As power, utility, oil and gas companies innovate by integrating advanced technology into their industry, the vulnerability to cyber attacks increases. Cyber attacks like the one that targeted the Ukraine in December of 2015 seek to disrupt the flow of energy and power to a population and can have significant health, financial and security risks.
With such an integral infrastructure in place, defense against cyber attacks is becoming highly necessary. These areas are particularly vulnerable to cyber threats.
Legacy Technology & Interoperability
The technology used by the energy sector is made to last 20-30 years and is expensive to upgrade. Legacy technology has the potential to be penetrated by malicious forces the longer it’s been around. Older technology has fewer capabilities and is more easily hacked. It is also built on top of with newer technology that has increasing interoperability, making it difficult to dismantle and start with fresh tech.
Cybersecurity Controls for the Distribution System
The sheer interconnectedness of the power and utility grid would make an attack on the distribution system effective and devastating. One compromise could have a domino effect on several aspects along the grid to destabilize resources.
Non-central sectors like distributors in the supply chain tend to be easier targets for cyber attacks since they usually have less secure networks. That means that an attacker could hinder essential controls to a power plant without needing to infiltrate a more secure location.
Utility Dive identifies information sharing between public and private sectors as a critical capability gap that utilities must identify and implement. Failure to communicate threats and attacks as well as ways to prevent them encourages ignorance.
Even though technologies and innovations are rapidly increasing, education and awareness are still lax when it comes to preventing cyber attacks. Lack of awareness could put an employee in the position to unwittingly create a vulnerable situation. Experts can be sure that attackers will understand all the ways they can penetrate the system—the people working with the system must keep up as well.
Risk Management & Impact Analysis
If cybersecurity threats and risks are not analyzed by risk assessments, there is no way to manage those risks. Four of ten respondents to an Accenture survey claimed cybersecurity risks were not or only minimally analyzed in their risk management processes, indicating that utilities are not prepared for those kinds of threats.
Numbers are important in the fight against cybersecurity, and there is a talent shortage. According to PwC, the cybersecurity talent gap will grow to 1.5 million job openings by 2019. The energy sector must work to fill this gap with the knowledge, resources and capabilities to defend itself.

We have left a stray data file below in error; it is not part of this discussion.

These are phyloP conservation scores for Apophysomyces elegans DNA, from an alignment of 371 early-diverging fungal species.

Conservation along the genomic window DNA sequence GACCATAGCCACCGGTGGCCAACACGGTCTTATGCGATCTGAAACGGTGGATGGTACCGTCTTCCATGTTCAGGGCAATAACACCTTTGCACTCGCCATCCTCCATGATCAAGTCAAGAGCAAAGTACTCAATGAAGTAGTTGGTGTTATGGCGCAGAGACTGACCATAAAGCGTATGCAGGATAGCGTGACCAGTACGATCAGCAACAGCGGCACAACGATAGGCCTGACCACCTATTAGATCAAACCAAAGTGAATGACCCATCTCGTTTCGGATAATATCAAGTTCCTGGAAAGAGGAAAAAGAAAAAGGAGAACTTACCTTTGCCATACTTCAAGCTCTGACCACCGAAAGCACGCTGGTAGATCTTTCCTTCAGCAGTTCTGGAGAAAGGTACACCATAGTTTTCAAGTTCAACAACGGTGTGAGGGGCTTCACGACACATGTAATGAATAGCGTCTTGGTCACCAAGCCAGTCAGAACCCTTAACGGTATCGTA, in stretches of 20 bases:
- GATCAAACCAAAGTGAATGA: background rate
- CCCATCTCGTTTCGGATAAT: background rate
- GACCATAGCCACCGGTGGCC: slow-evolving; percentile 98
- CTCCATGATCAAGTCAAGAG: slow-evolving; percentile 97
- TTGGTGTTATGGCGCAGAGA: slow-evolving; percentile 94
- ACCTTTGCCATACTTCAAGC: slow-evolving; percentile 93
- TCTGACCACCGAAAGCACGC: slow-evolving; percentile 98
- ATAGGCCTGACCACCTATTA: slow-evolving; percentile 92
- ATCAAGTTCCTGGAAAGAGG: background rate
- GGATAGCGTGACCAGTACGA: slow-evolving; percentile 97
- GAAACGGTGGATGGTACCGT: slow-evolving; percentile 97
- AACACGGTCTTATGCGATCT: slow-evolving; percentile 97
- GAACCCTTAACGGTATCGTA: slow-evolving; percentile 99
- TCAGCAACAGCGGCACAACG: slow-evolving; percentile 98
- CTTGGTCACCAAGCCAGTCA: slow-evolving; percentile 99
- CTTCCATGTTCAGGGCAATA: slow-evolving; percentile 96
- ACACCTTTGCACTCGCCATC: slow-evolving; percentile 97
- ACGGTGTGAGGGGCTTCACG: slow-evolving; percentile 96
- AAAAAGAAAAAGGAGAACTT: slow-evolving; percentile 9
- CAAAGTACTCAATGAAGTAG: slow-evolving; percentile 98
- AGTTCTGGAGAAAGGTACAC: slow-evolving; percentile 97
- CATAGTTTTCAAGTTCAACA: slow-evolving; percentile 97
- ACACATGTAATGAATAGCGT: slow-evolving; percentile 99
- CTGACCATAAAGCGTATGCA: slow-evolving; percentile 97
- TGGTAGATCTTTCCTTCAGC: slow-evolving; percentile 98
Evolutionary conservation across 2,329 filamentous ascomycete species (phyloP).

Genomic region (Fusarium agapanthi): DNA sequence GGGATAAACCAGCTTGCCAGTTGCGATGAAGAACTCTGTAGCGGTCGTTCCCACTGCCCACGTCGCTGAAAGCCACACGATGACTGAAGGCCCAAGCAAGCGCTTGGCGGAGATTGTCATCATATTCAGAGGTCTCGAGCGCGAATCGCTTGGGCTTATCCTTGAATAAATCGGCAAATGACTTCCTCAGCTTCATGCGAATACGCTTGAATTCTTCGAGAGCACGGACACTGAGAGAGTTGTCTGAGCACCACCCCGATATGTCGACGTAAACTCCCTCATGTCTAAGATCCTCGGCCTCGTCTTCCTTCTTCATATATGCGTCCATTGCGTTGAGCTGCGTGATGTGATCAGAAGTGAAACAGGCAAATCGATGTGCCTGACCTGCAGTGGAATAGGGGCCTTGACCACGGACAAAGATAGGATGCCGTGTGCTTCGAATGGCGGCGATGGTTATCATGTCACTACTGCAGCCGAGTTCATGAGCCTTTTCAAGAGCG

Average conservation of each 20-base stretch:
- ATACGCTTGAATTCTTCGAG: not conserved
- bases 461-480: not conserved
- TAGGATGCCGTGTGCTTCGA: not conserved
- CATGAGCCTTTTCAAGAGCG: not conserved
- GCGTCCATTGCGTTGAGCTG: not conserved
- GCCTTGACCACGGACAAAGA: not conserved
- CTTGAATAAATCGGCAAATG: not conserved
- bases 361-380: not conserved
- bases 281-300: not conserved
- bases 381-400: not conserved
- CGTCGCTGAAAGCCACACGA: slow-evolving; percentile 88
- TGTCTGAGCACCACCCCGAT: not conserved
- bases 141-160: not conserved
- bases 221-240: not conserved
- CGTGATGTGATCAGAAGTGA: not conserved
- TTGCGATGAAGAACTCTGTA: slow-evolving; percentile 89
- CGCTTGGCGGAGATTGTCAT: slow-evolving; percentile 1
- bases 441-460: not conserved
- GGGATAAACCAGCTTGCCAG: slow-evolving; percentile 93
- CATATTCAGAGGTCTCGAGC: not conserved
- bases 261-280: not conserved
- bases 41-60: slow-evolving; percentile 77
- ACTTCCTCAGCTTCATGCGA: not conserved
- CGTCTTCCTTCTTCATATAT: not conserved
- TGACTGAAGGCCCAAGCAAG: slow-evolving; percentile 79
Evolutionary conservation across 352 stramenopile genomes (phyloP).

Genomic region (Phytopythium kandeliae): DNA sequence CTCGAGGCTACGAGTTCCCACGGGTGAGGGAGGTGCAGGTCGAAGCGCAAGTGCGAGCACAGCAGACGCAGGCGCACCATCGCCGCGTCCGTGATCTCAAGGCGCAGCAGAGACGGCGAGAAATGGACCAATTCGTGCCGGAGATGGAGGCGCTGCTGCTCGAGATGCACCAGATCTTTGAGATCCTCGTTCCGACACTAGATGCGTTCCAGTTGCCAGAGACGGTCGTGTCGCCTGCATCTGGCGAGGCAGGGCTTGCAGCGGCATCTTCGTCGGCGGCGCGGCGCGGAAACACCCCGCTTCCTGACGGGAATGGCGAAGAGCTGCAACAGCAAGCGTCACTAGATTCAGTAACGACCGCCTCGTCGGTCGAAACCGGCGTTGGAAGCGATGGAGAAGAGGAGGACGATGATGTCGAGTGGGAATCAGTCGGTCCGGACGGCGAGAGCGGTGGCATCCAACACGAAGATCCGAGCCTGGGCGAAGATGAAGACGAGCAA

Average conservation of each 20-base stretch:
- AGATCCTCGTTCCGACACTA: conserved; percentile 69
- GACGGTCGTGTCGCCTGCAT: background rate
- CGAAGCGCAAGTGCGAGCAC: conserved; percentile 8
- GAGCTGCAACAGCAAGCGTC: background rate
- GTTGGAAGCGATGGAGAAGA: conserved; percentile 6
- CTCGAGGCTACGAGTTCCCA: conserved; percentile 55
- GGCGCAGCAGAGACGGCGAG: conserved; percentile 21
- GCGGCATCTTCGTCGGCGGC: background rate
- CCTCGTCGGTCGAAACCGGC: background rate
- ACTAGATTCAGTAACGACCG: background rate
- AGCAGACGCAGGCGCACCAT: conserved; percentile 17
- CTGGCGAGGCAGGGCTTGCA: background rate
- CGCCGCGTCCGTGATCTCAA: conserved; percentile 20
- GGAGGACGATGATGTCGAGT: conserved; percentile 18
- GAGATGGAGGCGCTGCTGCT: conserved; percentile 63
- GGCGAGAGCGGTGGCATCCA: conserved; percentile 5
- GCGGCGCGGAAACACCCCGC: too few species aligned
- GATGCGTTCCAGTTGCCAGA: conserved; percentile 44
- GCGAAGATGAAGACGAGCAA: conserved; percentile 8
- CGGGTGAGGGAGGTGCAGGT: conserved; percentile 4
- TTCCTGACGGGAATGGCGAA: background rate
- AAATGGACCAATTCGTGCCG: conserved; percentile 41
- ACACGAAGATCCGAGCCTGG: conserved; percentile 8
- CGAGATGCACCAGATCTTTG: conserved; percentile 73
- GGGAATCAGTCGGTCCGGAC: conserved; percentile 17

Security Requirements Not Followed
Kaspersky’s report addresses several flaws in the security of the national electrical power infrastructure, especially ones that could easily be rectified with proper policies and actions in place. Improper or nonexistent password protection and user control policies make for a weak resistance against hackers. Policies meant to be more convenient for employees like remote access are lacking in security measures and create circumstances for cyber attackers to take advantage of.
Lack of Identification
Kaspersky also points out that many power facilities are lacking or have weak identity verification policies in place to prevent insecure data access that could enable attackers to implant malicious code.
With multiple areas of vulnerability in the power sector, organizations in this industry must take a measured and targeted approach to protecting and reacting to cyber crime. The following tactics may help address weak spots in cyber defense.
Share Cyber Threat Data
26 companies currently participate in sharing data about cyber threats. They installed information-sharing devices (ISDs) just outside their firewalls that transpond data about threats to CRISP Analysis Center so that it can respond with alerts and mitigation instructions to address a compromise.
Partner with Other Industries
Similarly, industries can work together for an efficient and cost-effective strategy against cyber threats. Collaborating utilities work in groups that help identify and defend against threats by pooling resources and information.
Conduct Risk Assessment
Security should be viewed as risk management, posits IBM in their whitepaper. Even utilities are subject to risk assessments to better understand the severity of the threats they face and how to minimize them. Risk assessments are essential to identifying goals and actions to reduce attacks and help utilities make better decisions with cybersecurity in mind. Looking specifically at older technology and the workforce’s awareness of the issues are especially helpful.
Create a Proactive Cybersecurity Strategy
Being proactive in cybersecurity is the best way to defend against cyber attacks. By keeping up with the latest advances, utilities can be prepared to face new kinds of threats with evolving technology. Constant and continuous monitoring and responding to threats are detrimental to ensuring utilities are not compromised. Federal government has been working to create policies that promote safety and security in the utility sector and works closely with the industry to protect it and make plans in case of a breach.
The top priority for utilities should be creating a culture that enforces cybersecurity. Utilities can do this by enforcing cybersecurity policies as much as other top-priority policies such as ethics and safety. A culture of awareness prevents cyber attacks that rely on the fallacies of people, like phishing and other social engineering attacks, and encourages better security practices as a whole.